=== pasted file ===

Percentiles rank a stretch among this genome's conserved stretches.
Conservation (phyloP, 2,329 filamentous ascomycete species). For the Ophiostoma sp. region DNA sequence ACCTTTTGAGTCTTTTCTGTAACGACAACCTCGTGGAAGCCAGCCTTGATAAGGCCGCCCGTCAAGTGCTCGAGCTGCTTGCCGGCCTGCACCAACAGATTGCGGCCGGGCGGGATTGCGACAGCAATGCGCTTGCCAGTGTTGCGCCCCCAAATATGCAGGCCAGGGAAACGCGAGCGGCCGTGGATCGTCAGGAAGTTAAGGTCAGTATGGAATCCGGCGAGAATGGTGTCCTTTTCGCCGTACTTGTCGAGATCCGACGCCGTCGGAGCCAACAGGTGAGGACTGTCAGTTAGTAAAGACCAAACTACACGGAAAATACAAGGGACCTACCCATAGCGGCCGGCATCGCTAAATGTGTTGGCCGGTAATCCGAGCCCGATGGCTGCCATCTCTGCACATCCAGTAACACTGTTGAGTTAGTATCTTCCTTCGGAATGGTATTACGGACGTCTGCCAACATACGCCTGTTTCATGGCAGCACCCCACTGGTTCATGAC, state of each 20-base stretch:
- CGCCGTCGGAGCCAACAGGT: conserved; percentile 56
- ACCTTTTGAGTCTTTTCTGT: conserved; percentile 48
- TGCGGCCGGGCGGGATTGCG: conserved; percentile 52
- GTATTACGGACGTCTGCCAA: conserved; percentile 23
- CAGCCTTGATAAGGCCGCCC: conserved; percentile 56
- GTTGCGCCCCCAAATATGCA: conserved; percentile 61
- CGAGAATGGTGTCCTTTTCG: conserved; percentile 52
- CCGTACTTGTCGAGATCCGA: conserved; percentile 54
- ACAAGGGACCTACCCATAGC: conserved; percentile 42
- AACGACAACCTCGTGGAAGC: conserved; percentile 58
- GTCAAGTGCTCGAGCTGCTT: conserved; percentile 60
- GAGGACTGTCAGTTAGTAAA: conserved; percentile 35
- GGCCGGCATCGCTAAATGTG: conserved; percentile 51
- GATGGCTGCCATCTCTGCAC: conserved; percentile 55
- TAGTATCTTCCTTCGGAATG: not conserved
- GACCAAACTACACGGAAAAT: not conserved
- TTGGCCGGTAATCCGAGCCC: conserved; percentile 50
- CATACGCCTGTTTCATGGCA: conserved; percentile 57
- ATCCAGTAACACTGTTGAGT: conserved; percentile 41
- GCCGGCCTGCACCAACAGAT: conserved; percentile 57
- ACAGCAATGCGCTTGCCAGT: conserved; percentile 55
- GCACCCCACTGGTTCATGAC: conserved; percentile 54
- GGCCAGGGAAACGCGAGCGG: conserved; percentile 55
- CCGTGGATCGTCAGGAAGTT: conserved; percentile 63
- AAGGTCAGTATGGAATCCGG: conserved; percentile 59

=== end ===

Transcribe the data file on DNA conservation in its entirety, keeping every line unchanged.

Percentiles rank a stretch among this genome's conserved stretches.
Conservation (phyloP, 2,329 filamentous ascomycete species). For the Ophiostoma sp. region DNA sequence ACCTTTTGAGTCTTTTCTGTAACGACAACCTCGTGGAAGCCAGCCTTGATAAGGCCGCCCGTCAAGTGCTCGAGCTGCTTGCCGGCCTGCACCAACAGATTGCGGCCGGGCGGGATTGCGACAGCAATGCGCTTGCCAGTGTTGCGCCCCCAAATATGCAGGCCAGGGAAACGCGAGCGGCCGTGGATCGTCAGGAAGTTAAGGTCAGTATGGAATCCGGCGAGAATGGTGTCCTTTTCGCCGTACTTGTCGAGATCCGACGCCGTCGGAGCCAACAGGTGAGGACTGTCAGTTAGTAAAGACCAAACTACACGGAAAATACAAGGGACCTACCCATAGCGGCCGGCATCGCTAAATGTGTTGGCCGGTAATCCGAGCCCGATGGCTGCCATCTCTGCACATCCAGTAACACTGTTGAGTTAGTATCTTCCTTCGGAATGGTATTACGGACGTCTGCCAACATACGCCTGTTTCATGGCAGCACCCCACTGGTTCATGAC, state of each 20-base stretch:
- CGCCGTCGGAGCCAACAGGT: conserved; percentile 56
- ACCTTTTGAGTCTTTTCTGT: conserved; percentile 48
- TGCGGCCGGGCGGGATTGCG: conserved; percentile 52
- GTATTACGGACGTCTGCCAA: conserved; percentile 23
- CAGCCTTGATAAGGCCGCCC: conserved; percentile 56
- GTTGCGCCCCCAAATATGCA: conserved; percentile 61
- CGAGAATGGTGTCCTTTTCG: conserved; percentile 52
- CCGTACTTGTCGAGATCCGA: conserved; percentile 54
- ACAAGGGACCTACCCATAGC: conserved; percentile 42
- AACGACAACCTCGTGGAAGC: conserved; percentile 58
- GTCAAGTGCTCGAGCTGCTT: conserved; percentile 60
- GAGGACTGTCAGTTAGTAAA: conserved; percentile 35
- GGCCGGCATCGCTAAATGTG: conserved; percentile 51
- GATGGCTGCCATCTCTGCAC: conserved; percentile 55
- TAGTATCTTCCTTCGGAATG: not conserved
- GACCAAACTACACGGAAAAT: not conserved
- TTGGCCGGTAATCCGAGCCC: conserved; percentile 50
- CATACGCCTGTTTCATGGCA: conserved; percentile 57
- ATCCAGTAACACTGTTGAGT: conserved; percentile 41
- GCCGGCCTGCACCAACAGAT: conserved; percentile 57
- ACAGCAATGCGCTTGCCAGT: conserved; percentile 55
- GCACCCCACTGGTTCATGAC: conserved; percentile 54
- GGCCAGGGAAACGCGAGCGG: conserved; percentile 55
- CCGTGGATCGTCAGGAAGTT: conserved; percentile 63
- AAGGTCAGTATGGAATCCGG: conserved; percentile 59